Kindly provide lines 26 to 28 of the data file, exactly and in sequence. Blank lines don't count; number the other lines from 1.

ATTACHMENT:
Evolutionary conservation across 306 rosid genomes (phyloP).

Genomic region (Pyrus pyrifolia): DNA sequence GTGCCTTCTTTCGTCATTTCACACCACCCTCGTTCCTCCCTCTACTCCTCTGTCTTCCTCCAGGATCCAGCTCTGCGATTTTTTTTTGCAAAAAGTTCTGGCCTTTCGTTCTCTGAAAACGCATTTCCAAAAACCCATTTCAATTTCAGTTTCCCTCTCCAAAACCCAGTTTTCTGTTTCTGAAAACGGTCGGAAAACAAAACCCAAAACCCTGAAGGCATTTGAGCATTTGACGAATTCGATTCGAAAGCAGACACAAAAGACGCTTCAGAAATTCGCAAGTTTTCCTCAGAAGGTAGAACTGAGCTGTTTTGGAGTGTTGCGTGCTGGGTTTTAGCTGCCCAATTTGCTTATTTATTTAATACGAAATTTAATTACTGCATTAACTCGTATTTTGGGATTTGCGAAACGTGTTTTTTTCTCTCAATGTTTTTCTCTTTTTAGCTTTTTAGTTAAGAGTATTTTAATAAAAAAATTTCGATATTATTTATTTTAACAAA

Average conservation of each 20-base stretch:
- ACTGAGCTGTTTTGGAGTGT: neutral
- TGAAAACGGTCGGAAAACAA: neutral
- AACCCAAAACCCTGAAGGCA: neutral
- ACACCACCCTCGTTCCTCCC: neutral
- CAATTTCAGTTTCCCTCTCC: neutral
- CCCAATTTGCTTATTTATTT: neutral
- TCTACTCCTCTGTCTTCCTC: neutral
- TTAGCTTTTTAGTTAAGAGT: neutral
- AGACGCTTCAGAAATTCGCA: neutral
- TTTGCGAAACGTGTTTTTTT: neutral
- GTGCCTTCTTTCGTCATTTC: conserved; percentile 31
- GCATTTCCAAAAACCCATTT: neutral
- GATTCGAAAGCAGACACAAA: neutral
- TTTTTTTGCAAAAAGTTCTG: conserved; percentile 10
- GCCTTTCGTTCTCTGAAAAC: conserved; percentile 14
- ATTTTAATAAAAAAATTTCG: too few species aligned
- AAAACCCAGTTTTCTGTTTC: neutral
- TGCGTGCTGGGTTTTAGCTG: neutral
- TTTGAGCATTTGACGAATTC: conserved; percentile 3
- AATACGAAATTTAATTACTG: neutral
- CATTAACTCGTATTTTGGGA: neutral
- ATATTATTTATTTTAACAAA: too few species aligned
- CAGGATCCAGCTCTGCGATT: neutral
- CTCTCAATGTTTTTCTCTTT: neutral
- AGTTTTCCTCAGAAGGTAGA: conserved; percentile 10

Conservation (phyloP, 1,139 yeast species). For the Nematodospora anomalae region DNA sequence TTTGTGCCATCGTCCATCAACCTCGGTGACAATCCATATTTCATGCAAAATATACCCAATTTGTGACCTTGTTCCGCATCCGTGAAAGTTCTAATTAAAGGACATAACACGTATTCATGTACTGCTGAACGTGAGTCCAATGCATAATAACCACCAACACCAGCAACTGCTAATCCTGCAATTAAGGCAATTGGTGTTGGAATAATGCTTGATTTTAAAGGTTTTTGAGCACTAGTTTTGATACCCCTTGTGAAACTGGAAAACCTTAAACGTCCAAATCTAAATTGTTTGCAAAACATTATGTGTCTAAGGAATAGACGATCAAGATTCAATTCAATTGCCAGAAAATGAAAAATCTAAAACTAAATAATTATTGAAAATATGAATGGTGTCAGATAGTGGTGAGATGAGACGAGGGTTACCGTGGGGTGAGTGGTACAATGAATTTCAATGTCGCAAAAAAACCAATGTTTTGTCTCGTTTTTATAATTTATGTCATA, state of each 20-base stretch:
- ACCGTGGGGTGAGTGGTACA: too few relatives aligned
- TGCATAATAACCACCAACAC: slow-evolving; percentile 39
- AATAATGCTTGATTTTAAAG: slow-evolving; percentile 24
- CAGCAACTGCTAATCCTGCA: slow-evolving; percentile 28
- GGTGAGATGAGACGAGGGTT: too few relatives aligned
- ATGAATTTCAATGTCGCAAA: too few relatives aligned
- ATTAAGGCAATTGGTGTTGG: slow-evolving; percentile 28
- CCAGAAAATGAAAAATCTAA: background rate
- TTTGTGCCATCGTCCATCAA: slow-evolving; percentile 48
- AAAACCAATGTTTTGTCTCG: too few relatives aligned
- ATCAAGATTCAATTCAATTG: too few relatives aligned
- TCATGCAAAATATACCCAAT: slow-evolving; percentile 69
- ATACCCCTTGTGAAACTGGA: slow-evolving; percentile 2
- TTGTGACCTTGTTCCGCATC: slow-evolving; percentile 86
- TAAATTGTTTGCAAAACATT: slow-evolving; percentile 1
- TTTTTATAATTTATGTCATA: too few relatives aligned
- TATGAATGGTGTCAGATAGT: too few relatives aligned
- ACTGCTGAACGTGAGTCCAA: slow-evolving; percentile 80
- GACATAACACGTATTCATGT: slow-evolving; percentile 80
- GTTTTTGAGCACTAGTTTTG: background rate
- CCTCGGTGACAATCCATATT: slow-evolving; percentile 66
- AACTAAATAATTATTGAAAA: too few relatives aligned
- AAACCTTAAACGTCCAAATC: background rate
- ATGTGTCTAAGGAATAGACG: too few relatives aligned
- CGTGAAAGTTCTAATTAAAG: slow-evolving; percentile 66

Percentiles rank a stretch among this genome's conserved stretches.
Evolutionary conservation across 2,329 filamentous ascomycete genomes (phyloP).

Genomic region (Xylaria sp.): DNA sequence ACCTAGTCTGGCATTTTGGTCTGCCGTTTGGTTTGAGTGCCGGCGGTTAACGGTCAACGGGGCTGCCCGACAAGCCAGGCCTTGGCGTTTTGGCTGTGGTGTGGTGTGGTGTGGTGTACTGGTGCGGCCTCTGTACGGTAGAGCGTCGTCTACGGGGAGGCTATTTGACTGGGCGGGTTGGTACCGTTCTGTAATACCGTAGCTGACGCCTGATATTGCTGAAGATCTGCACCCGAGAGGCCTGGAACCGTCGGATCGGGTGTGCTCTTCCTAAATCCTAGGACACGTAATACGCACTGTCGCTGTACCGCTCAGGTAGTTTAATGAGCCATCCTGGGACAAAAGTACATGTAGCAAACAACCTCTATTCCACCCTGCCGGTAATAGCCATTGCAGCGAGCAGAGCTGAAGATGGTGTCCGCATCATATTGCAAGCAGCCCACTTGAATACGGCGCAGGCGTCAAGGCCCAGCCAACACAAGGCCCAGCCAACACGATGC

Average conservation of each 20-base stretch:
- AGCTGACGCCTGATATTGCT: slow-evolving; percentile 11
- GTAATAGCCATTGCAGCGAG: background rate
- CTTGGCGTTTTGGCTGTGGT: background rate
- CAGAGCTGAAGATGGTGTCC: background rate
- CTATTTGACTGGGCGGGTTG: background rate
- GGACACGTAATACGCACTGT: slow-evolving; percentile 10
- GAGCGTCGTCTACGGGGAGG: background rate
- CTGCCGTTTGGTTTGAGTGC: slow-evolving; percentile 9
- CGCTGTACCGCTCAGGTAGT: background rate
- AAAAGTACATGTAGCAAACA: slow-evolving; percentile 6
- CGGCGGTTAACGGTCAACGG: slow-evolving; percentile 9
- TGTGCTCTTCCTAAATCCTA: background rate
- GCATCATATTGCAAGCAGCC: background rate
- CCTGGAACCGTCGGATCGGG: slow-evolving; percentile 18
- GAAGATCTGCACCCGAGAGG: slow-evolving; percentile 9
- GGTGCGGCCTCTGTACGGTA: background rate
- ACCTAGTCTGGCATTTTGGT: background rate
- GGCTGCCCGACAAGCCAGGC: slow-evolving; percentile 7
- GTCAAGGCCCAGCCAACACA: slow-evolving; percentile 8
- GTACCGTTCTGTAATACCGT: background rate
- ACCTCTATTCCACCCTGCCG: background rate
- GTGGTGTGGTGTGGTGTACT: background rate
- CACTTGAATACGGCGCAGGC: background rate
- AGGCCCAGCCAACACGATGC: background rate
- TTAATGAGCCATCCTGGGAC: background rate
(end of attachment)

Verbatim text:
- CAGGATCCAGCTCTGCGATT: neutral
- CTCTCAATGTTTTTCTCTTT: neutral
- AGTTTTCCTCAGAAGGTAGA: conserved; percentile 10